How the Tower System Works
Aeroponics are a subset of the older hydroponics. They both are soilless systems that rely on a nutrient water blend. As a college student, a long time ago, I worked in a hydroponics lab. The nutrients flowed continually around the plant roots in an open system. We were continually concerned about bacteria and viruses infecting the nutrient system. Things have changed with the updated aeroponics.
In aeroponic tower systems seeds are germinated in a special media called rockwool. Once the seedlings grow a few true leaves they are moved to the tower system. Cobb County’s tower example has 20 plant spaces with an outer ring for plant support.
The nutrient water blend is housed in a 20-gallon drum at the bottom of the tower. The blend is rained on the plant roots for 15 minutes per hour. The system is enclosed which helps limit contamination of the nutrient blend. Plant lights surround the tower and are on a timer. Basically once the system is set-up everything is automatic until you are ready to harvest. Daniel says that it takes 2-3 weeks from lettuce seedlings to a full harvest.
Issues to Consider
*This tower system cost approximately $1,000. This included the hardware, seedling starter kit, pH tester, pH buffer, and a start pack of nutrients.
*Leaks are sometimes a problem if the tower is not on very even ground.
*The pH needs to be routinely monitored but if it falls out of the recommended range, it is not too difficult to adjust.
*Algae growth is common around the rockwell plug and most experts do not think it is a problem. It just looks concerning.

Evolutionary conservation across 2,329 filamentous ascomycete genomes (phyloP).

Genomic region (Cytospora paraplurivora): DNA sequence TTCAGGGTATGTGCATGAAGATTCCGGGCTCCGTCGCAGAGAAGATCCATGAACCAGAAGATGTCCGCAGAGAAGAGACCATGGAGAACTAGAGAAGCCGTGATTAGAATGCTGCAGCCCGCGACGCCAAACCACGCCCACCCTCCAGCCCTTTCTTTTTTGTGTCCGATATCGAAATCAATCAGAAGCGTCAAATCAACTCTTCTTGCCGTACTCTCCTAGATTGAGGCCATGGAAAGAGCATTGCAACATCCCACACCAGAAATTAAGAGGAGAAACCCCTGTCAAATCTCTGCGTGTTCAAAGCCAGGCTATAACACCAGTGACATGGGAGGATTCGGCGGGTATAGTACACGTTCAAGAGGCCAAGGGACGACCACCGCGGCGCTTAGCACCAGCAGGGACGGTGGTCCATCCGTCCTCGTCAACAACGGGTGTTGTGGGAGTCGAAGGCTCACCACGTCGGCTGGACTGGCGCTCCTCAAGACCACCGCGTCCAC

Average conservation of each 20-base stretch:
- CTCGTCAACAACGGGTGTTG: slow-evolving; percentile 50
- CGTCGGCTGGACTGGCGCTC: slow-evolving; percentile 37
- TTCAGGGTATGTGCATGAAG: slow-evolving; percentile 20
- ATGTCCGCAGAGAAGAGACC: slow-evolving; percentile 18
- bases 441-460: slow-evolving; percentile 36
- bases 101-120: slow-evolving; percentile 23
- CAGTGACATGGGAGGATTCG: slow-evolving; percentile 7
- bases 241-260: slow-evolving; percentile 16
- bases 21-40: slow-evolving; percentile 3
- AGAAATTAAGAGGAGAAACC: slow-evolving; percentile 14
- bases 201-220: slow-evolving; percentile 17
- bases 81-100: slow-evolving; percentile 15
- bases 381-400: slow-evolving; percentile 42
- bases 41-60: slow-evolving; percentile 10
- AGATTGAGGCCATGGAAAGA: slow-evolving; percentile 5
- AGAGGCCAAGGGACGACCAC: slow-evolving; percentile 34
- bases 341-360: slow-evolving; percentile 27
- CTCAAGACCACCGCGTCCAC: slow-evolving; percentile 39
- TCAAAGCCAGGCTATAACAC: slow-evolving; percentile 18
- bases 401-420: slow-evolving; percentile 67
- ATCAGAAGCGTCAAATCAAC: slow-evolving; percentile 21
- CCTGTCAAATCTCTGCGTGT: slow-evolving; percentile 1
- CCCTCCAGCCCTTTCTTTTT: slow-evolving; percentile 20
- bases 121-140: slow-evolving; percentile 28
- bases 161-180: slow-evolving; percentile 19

*This system does not totally eliminate pest and disease issues.
Cobb Extension personnel are happy with the system. They have enjoyed the harvests and have not had any serious issues. Although they have only grown leafy greens and herbs at this point, the plan is to expand the plant selections. Daniel uses the tower as a teaching tool and has held several classes about aeroponics. Cobb Extension encourages anyone who wants to see the system at work to visit their office.
Thanks, Daniel, for showing me around the aeroponics system!
Georgia Ag Awareness Week is March 19th through March 23rd. Monday, the 19th, is Hands-on School Gardening Day, a day to showcase Georgia school gardens. How will you celebrate? Use social media, the local paper, or even email proclamations to let your administration and community know about your school garden. Plan a special garden workday. Or, give tours of the garden. Definitely plan something special.
I first worked with a school garden in the mid-1990s. At that time the garden was a beautiful space that the teachers used for outdoor reading time or inspiration for writing assignments. The garden itself wasn’t used for instruction. Times have changed. School gardens are now used to teach geography, math, history, literature and science.
Food plots are used to teach basic agriculture and nutrition through harvest taste tests. Younger students explore sensory gardens. Older students use produce from their school gardens to learn marketing and business skills as they model farmers market sales. These garden spaces have become a major part of our school curriculum.
Research papers prove the benefits of learning in an outdoor environment. Georgia’s Department of Education recognizes this with the agriculture focus for science, technology, engineering, and math (STEM) certification. The verdict is in – school gardens are good for our students.
On March 19th as you celebrate Hands-on School Garden day, take a moment to recognize the hard work that you put into the program. Share your photos with us on our UGA Community and School Garden Facebook page. We want to celebrate with you!
Now that your seeds have germinated the fun begins! When most of the seedlings have germinated and look strong, think about removing the top dome. You can do this gradually by placing it askew on the seed tray for a day or two before totally removing the top.